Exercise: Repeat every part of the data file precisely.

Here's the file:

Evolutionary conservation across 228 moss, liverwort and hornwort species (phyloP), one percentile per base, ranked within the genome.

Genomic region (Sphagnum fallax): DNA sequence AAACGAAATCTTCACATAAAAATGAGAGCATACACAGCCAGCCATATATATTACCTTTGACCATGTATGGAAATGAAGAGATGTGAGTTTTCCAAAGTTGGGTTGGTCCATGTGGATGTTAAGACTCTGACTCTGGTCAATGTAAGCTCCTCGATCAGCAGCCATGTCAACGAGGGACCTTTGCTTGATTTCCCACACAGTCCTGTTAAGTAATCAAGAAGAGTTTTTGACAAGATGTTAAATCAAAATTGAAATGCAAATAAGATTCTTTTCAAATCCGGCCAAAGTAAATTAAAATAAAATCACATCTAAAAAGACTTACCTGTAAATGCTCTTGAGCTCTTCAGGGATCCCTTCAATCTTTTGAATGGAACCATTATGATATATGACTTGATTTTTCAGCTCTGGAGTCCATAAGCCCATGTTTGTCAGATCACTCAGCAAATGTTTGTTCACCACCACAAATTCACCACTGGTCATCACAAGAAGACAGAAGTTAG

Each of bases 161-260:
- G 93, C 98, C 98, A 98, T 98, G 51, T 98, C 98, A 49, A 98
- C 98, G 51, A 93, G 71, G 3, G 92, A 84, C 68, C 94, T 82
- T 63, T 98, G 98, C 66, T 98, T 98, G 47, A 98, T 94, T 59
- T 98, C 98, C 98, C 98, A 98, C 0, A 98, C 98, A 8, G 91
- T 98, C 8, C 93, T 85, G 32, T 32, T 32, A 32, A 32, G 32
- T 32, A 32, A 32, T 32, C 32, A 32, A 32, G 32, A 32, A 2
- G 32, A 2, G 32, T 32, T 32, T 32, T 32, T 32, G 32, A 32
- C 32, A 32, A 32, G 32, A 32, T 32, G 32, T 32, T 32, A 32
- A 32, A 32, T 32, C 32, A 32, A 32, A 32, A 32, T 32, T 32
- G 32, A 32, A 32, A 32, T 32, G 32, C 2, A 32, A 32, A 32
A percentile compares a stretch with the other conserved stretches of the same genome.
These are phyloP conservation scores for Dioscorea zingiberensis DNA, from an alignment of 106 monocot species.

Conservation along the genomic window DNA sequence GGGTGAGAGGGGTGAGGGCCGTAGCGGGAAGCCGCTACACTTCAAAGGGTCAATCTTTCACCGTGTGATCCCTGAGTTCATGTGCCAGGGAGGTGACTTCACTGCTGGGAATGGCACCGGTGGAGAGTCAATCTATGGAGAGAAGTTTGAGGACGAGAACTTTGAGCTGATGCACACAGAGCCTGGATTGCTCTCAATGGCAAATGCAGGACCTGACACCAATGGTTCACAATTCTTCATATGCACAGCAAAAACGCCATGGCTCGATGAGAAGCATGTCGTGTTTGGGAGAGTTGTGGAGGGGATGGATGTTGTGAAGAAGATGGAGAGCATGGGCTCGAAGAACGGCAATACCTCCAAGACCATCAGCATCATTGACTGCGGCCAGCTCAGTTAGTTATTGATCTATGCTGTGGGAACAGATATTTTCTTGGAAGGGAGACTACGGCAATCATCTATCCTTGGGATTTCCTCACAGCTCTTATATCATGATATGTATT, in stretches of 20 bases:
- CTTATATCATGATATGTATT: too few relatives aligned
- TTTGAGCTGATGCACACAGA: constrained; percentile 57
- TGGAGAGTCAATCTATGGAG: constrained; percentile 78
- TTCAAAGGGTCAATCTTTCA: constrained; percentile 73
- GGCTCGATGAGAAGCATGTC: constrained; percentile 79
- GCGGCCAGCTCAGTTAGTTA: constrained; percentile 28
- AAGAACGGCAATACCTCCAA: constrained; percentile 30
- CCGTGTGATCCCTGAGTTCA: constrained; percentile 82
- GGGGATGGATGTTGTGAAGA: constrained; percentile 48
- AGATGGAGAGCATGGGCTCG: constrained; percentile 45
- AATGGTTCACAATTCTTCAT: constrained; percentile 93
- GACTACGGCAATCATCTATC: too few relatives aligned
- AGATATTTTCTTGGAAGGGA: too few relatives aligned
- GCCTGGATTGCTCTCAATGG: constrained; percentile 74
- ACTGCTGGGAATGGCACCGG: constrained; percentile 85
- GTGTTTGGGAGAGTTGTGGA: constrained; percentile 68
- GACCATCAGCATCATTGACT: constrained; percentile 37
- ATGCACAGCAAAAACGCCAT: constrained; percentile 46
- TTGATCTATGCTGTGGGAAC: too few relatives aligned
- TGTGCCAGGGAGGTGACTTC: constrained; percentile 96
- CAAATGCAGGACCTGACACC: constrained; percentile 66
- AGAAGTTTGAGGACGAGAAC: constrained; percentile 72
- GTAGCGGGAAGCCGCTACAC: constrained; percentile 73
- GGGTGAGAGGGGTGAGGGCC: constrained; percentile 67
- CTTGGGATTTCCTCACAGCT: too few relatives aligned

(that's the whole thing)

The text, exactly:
Evolutionary conservation across 228 moss, liverwort and hornwort species (phyloP), one percentile per base, ranked within the genome.

Genomic region (Sphagnum fallax): DNA sequence AAACGAAATCTTCACATAAAAATGAGAGCATACACAGCCAGCCATATATATTACCTTTGACCATGTATGGAAATGAAGAGATGTGAGTTTTCCAAAGTTGGGTTGGTCCATGTGGATGTTAAGACTCTGACTCTGGTCAATGTAAGCTCCTCGATCAGCAGCCATGTCAACGAGGGACCTTTGCTTGATTTCCCACACAGTCCTGTTAAGTAATCAAGAAGAGTTTTTGACAAGATGTTAAATCAAAATTGAAATGCAAATAAGATTCTTTTCAAATCCGGCCAAAGTAAATTAAAATAAAATCACATCTAAAAAGACTTACCTGTAAATGCTCTTGAGCTCTTCAGGGATCCCTTCAATCTTTTGAATGGAACCATTATGATATATGACTTGATTTTTCAGCTCTGGAGTCCATAAGCCCATGTTTGTCAGATCACTCAGCAAATGTTTGTTCACCACCACAAATTCACCACTGGTCATCACAAGAAGACAGAAGTTAG

Each of bases 161-260:
- G 93, C 98, C 98, A 98, T 98, G 51, T 98, C 98, A 49, A 98
- C 98, G 51, A 93, G 71, G 3, G 92, A 84, C 68, C 94, T 82
- T 63, T 98, G 98, C 66, T 98, T 98, G 47, A 98, T 94, T 59
- T 98, C 98, C 98, C 98, A 98, C 0, A 98, C 98, A 8, G 91
- T 98, C 8, C 93, T 85, G 32, T 32, T 32, A 32, A 32, G 32
- T 32, A 32, A 32, T 32, C 32, A 32, A 32, G 32, A 32, A 2
- G 32, A 2, G 32, T 32, T 32, T 32, T 32, T 32, G 32, A 32
- C 32, A 32, A 32, G 32, A 32, T 32, G 32, T 32, T 32, A 32
- A 32, A 32, T 32, C 32, A 32, A 32, A 32, A 32, T 32, T 32
- G 32, A 32, A 32, A 32, T 32, G 32, C 2, A 32, A 32, A 32
A percentile compares a stretch with the other conserved stretches of the same genome.
These are phyloP conservation scores for Dioscorea zingiberensis DNA, from an alignment of 106 monocot species.

Conservation along the genomic window DNA sequence GGGTGAGAGGGGTGAGGGCCGTAGCGGGAAGCCGCTACACTTCAAAGGGTCAATCTTTCACCGTGTGATCCCTGAGTTCATGTGCCAGGGAGGTGACTTCACTGCTGGGAATGGCACCGGTGGAGAGTCAATCTATGGAGAGAAGTTTGAGGACGAGAACTTTGAGCTGATGCACACAGAGCCTGGATTGCTCTCAATGGCAAATGCAGGACCTGACACCAATGGTTCACAATTCTTCATATGCACAGCAAAAACGCCATGGCTCGATGAGAAGCATGTCGTGTTTGGGAGAGTTGTGGAGGGGATGGATGTTGTGAAGAAGATGGAGAGCATGGGCTCGAAGAACGGCAATACCTCCAAGACCATCAGCATCATTGACTGCGGCCAGCTCAGTTAGTTATTGATCTATGCTGTGGGAACAGATATTTTCTTGGAAGGGAGACTACGGCAATCATCTATCCTTGGGATTTCCTCACAGCTCTTATATCATGATATGTATT, in stretches of 20 bases:
- CTTATATCATGATATGTATT: too few relatives aligned
- TTTGAGCTGATGCACACAGA: constrained; percentile 57
- TGGAGAGTCAATCTATGGAG: constrained; percentile 78
- TTCAAAGGGTCAATCTTTCA: constrained; percentile 73
- GGCTCGATGAGAAGCATGTC: constrained; percentile 79
- GCGGCCAGCTCAGTTAGTTA: constrained; percentile 28
- AAGAACGGCAATACCTCCAA: constrained; percentile 30
- CCGTGTGATCCCTGAGTTCA: constrained; percentile 82
- GGGGATGGATGTTGTGAAGA: constrained; percentile 48
- AGATGGAGAGCATGGGCTCG: constrained; percentile 45
- AATGGTTCACAATTCTTCAT: constrained; percentile 93
- GACTACGGCAATCATCTATC: too few relatives aligned
- AGATATTTTCTTGGAAGGGA: too few relatives aligned
- GCCTGGATTGCTCTCAATGG: constrained; percentile 74
- ACTGCTGGGAATGGCACCGG: constrained; percentile 85
- GTGTTTGGGAGAGTTGTGGA: constrained; percentile 68
- GACCATCAGCATCATTGACT: constrained; percentile 37
- ATGCACAGCAAAAACGCCAT: constrained; percentile 46
- TTGATCTATGCTGTGGGAAC: too few relatives aligned
- TGTGCCAGGGAGGTGACTTC: constrained; percentile 96
- CAAATGCAGGACCTGACACC: constrained; percentile 66
- AGAAGTTTGAGGACGAGAAC: constrained; percentile 72
- GTAGCGGGAAGCCGCTACAC: constrained; percentile 73
- GGGTGAGAGGGGTGAGGGCC: constrained; percentile 67
- CTTGGGATTTCCTCACAGCT: too few relatives aligned